The federal Liberals will demand the release of documents related to the handling of Afghan detainees after a panel of judges that is vetting them determined they would not be made public during the election campaign.
The judges wrote to the leaders of the Conservatives, the Liberals and the Bloc Quebecois, whose members are part of a Commons committee overseeing the release of the documents, to say they must be kept secret until Parliament resumes after the May 2 vote.
According to an agreement reached last year to avert a Parliamentary crisis after the Conservative government had refused to hand them over the opposition members, the deadline for the release was Friday.
Bloc Québecois Leader Gilles Duceppe has said the documents must be made public by April 15 or his MPs will withdraw from the committee.
Bryon Wilfert, a Liberal MP who sits on the committee, said recently that there is "obviously a fervent attempt" to meet Mr. Duceppe's deadline and an election "will not preclude or hamper the release."
The Liberals say they will ask the other party leaders to amend the memorandum of understanding governing the release process to ask that the documents be made public by Monday.
"I call on Mr. Harper and M. Duceppe to immediately join me in calling on the Panel of Arbiters to publish the report that they were prepared to release on April 15," Liberal Leader Michael Ignatieff said in a statement. "If an amendment to the Memorandum of Understanding is required to satisfy the concerns of the Panel of Arbiters, then we should agree on the wording and implement the amendment no later than Monday, April 18, 2011."
Conservative MP Laurie Hawn, the parliamentary secretary to the Defence Minister, said his party was not interested in a delay.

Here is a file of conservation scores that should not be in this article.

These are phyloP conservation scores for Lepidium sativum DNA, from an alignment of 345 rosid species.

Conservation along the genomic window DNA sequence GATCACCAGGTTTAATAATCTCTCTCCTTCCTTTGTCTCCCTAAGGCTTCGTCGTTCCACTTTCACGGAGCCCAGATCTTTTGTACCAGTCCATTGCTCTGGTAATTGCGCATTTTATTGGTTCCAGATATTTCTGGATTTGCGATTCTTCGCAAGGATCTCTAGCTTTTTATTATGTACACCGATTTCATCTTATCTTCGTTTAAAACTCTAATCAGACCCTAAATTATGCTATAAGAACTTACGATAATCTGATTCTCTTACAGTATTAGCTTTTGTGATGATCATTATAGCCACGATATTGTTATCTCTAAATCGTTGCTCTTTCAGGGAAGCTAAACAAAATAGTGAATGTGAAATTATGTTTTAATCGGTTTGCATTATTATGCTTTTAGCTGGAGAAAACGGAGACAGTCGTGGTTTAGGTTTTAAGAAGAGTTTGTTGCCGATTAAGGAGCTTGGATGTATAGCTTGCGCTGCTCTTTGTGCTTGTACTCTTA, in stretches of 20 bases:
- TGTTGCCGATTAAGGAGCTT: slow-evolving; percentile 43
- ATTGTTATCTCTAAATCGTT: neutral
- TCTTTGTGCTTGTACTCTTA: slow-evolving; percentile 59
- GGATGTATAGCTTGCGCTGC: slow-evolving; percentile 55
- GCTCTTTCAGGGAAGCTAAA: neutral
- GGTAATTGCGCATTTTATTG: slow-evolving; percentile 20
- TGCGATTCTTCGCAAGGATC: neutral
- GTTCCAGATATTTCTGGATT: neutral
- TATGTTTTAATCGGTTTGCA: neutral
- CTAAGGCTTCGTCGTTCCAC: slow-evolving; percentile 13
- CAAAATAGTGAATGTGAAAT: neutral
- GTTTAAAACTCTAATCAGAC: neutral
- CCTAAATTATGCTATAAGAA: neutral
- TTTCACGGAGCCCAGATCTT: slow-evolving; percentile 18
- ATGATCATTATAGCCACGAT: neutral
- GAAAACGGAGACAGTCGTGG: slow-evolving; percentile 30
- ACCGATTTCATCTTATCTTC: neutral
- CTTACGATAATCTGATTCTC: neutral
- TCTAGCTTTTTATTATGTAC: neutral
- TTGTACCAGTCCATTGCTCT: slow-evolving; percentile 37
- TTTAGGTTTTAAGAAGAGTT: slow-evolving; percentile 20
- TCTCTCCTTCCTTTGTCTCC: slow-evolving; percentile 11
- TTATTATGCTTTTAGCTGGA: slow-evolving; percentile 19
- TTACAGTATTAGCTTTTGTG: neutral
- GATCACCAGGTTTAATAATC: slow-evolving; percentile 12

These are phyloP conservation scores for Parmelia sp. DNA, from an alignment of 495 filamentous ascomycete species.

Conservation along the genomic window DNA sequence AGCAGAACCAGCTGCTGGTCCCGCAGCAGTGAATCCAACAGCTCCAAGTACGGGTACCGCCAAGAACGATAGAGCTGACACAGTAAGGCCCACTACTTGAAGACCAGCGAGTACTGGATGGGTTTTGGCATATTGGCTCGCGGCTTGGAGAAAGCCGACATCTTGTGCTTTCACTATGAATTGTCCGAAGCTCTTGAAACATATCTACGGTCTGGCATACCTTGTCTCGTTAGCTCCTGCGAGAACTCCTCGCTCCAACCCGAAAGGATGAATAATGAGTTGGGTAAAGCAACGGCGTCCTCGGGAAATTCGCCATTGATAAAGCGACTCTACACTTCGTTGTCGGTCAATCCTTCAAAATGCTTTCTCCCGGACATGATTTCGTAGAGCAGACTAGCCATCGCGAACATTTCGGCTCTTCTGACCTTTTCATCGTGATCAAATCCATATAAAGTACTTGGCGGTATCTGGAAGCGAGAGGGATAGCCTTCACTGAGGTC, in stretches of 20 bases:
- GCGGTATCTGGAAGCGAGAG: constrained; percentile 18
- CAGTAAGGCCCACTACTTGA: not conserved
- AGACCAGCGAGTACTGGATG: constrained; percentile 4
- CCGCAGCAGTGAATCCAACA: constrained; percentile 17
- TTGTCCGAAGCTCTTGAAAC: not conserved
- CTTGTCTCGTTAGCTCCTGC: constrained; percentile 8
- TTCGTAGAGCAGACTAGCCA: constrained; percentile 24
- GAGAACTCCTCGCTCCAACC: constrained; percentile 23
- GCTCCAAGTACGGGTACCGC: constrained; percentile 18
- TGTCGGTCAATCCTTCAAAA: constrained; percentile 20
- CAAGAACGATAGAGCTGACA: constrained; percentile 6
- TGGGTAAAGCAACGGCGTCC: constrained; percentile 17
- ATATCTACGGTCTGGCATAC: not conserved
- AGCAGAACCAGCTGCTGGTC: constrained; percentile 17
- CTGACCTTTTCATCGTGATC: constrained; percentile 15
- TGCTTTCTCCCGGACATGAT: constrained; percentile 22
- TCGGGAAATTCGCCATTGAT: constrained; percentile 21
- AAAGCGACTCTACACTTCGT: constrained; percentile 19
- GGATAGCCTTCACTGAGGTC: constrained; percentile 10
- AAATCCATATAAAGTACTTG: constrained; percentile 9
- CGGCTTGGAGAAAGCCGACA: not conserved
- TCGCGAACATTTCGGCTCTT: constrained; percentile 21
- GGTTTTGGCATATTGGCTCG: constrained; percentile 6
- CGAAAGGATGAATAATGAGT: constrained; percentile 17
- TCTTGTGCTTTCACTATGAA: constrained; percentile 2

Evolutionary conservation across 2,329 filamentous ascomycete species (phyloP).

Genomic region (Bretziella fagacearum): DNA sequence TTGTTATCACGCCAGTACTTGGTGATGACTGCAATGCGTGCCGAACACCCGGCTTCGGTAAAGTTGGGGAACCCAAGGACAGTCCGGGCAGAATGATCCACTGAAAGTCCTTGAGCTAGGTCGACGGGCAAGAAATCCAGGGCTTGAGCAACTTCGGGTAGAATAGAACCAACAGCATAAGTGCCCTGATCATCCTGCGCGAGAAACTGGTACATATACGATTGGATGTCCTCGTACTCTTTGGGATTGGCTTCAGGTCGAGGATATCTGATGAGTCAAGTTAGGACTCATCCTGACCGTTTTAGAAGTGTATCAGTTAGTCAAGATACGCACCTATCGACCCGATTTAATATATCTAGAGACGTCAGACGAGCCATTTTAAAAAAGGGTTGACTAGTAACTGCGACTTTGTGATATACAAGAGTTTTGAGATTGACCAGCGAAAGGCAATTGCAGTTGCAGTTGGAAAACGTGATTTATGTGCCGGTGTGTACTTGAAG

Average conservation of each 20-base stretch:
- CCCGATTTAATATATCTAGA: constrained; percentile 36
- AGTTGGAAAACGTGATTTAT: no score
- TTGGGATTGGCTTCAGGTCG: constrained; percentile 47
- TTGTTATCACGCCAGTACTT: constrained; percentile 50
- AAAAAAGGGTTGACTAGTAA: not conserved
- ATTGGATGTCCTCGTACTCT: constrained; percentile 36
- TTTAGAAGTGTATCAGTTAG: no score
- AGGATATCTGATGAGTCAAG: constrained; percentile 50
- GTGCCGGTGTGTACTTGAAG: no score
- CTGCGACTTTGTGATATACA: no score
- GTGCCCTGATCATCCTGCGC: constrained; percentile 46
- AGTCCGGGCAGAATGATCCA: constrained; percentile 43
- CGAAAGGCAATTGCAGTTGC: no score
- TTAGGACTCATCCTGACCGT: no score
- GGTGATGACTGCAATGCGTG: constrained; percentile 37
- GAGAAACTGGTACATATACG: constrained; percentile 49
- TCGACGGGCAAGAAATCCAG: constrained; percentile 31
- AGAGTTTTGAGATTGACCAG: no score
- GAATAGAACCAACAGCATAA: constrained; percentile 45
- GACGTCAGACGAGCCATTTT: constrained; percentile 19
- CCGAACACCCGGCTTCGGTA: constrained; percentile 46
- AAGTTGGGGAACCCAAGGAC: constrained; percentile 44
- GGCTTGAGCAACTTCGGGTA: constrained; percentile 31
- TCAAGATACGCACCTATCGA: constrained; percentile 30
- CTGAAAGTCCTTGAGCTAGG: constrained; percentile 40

"We are aware of the letter sent by the panel of judges overseeing the release of documents regarding Taliban prisoners," Mr. Hawn said in a statement issued late Thursday. "The Conservative Party fully supports and, in fact, encourages the documents to be released."
So far, a total of 18,000 pages of the 40,000 documents have been read by committee members. It could take until a year from July for all of the material to be perused and released.
Federal politicians indicated last month, however, that they were not certain of the mechanism that could be used to make the documents public when Parliament is not sitting and all of the parties are engaged in election campaigns. Some suggested the material would be given to party leaders for release. Others said the panel could make the documents public.
The three-party committee was struck last May after months of testy debate in the Commons that ended only when the government of Prime Minister Stephen Harper was threatened with being declared in contempt of Parliament.
The New Democrats did not agree to take part in the committee which was struck as a compromise last May after Speaker Peter Milliken ruled that MPs had an unfettered right to see all government documents, regardless of potential security implications.